April 23, 1954, Dwight D. Eisenhower 34th president from 1953‐1961 spoke at the birthplace of Abraham Lincoln in Hodgenville.  The beginning of the speech: “Senator Cooper, my fellow citizens:  Long have I looked forward to an opportunity to visit this Shrine, which is so truly American. Now, never in my wildest moments did I picture in my mind this kind of occasion. I saw myself driving up in an ordinary jalopy, and stopping with my family to look and visit this great spot.

April 23, 1959, Tommy Lee won the 35th running of the $32,550 Blue Grass Stakes by a half-length.  Nine days later, Bill Shoemaker and his English-bred mount won the Kentucky Derby, becoming only the second non-American-bred horse to ever win the Roses.  He did not run in the remaining two Triple Crown races because his trainer said he didn’t like to run races too close together, so Tomy Lee went to California to rest.

Localtonians wish a Happy Birthday to Louisville native Jodie Mudd, born in 1960.

April 23, 1967, Army PFC Charles R. Nunn from Henderson died in the Vietnam War.

April 23, 1968, Army SP5 James W. Allen from Ashland and Army SP5 William G. Baney from Radcliff died in the Vietnam War.

April 23, 1971, nearly 1,000 people, predominantly young people, marched and rallied in support of the Billy Graham Crusade for Christ in front of the Fayette County Courthouse.

April 23, 1973, Trooper Joe Ward, Jr., Kentucky State Police, was struck and killed by a vehicle during foggy conditions while assisting at the scene of another accident.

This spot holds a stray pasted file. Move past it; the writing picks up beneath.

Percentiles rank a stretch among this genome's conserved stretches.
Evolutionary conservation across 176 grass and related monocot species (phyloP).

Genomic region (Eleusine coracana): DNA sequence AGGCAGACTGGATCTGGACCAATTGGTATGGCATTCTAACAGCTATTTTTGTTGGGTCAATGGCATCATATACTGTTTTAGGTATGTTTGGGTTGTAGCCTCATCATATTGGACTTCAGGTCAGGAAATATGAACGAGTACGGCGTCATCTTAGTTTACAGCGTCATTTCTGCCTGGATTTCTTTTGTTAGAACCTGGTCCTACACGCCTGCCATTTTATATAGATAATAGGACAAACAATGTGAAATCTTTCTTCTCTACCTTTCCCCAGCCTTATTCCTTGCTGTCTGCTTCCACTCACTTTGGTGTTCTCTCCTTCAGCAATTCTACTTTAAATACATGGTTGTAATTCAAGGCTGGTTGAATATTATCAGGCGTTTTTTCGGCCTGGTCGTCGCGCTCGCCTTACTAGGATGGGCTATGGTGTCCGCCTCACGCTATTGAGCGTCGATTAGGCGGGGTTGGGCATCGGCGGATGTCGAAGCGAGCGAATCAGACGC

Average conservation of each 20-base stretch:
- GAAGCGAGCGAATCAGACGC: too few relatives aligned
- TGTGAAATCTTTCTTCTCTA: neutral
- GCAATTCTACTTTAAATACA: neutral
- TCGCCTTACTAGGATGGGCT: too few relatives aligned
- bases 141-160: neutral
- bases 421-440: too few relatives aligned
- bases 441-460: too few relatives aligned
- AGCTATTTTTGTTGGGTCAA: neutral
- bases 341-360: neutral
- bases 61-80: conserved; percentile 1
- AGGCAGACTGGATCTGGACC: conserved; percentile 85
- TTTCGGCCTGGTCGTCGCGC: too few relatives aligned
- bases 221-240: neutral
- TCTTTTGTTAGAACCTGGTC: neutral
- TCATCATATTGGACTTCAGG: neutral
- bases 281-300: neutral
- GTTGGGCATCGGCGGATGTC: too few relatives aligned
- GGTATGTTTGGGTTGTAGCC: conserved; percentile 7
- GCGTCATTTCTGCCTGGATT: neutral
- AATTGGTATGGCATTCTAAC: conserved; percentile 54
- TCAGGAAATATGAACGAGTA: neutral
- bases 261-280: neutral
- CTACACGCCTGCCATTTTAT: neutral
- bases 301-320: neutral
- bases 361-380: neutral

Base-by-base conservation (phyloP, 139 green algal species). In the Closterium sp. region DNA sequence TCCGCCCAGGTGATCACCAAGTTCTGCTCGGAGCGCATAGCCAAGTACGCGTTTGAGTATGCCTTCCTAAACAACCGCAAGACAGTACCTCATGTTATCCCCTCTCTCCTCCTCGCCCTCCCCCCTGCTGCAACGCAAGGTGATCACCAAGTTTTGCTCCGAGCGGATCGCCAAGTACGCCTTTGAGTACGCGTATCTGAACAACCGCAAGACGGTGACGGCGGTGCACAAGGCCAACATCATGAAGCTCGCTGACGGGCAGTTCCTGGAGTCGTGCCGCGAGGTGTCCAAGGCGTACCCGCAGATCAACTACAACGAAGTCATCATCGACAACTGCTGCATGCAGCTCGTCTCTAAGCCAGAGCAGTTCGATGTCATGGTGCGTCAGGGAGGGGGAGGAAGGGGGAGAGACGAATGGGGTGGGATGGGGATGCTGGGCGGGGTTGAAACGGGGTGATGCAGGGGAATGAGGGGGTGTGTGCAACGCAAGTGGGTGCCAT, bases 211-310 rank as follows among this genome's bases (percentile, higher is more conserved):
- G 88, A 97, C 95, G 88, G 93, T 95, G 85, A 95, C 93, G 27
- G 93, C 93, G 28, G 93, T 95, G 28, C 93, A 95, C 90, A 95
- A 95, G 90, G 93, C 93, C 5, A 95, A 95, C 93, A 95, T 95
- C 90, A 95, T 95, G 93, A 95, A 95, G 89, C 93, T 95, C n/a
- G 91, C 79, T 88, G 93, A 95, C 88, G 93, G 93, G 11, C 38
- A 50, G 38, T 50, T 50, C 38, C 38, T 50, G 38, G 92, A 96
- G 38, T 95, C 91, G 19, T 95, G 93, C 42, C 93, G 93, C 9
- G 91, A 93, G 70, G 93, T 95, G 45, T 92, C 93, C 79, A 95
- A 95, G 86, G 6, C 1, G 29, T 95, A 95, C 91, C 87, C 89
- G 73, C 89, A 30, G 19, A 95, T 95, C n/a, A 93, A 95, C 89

April 23, 1981, Keeneland hosted the Blue Grass Stakes and Spendthrift Farm the Lexington Ball.  Mrs. C.V. Whitney, Mr. and Mrs. Widener, and many other socialites kicked up their heels after Proud Appeal kicked off a shoe, in midrace, on his way to the winner’s circle.

Kentucky Trivia:  Strike the Gold in 1991 was the last horse to win the Bluegrass Stakes, followed by a Kentucky Derby win.  In all, ten Bluegrass winners have won the Roses.

April 23, 1996, an Ashland doctor was found bead in a locked bathroom at King’s Daughters’ Medical Center with a hypodermic needle in his arm.  The doctor had Sufentanil Citrate near by, which is five times more potent than fentanyl.

April 23, 2000, Officer Jason Wayne Cammack, Kentucky State Police – Commercial Vehicle Enforcement Division, died in a single vehicle accident while attempting to catch up to two cars on I-64 in Woodford County.

April 23, 2001, the Boone Society, Kentucky Historical Society, and the Kentucky Transportation Cabinet dedicated Kentucky Highway Historical Marker No. 2059 in memory of Edward Boone.  Native Americans killed Edward close to the marker’s location.

April 23, 2006, Army SGT Robert W. Ehney, 26, of Lexington, died in Iraq fighting in Operation Iraqi Freedom.

April 23, 2016, Keeneland ran the GII $250,000 Elkhorn Stakes for four-year-olds and upward going one and one half miles on the turf.

On April 23, 2020, U.S. Rep. Thomas Massie voted against the 4th Covid-19 relief package, valued at $484 billion; President Trump signed it the next day.  This pushed the total spending on the crisis to nearly $3 trillion.  Trump would sign another one in December for another $900 billion and Biden would spend over another trillion.  Meanwhile, in Kentucky, the virus forced UK to put 1,700 staff on work furlough, a majority worked in healthcare.

On April 23, 2021, the state announced their medical audit uncovered 17 more Covid-19 deaths than initially thought, and the five persons that died on this day brought the total to 6,403.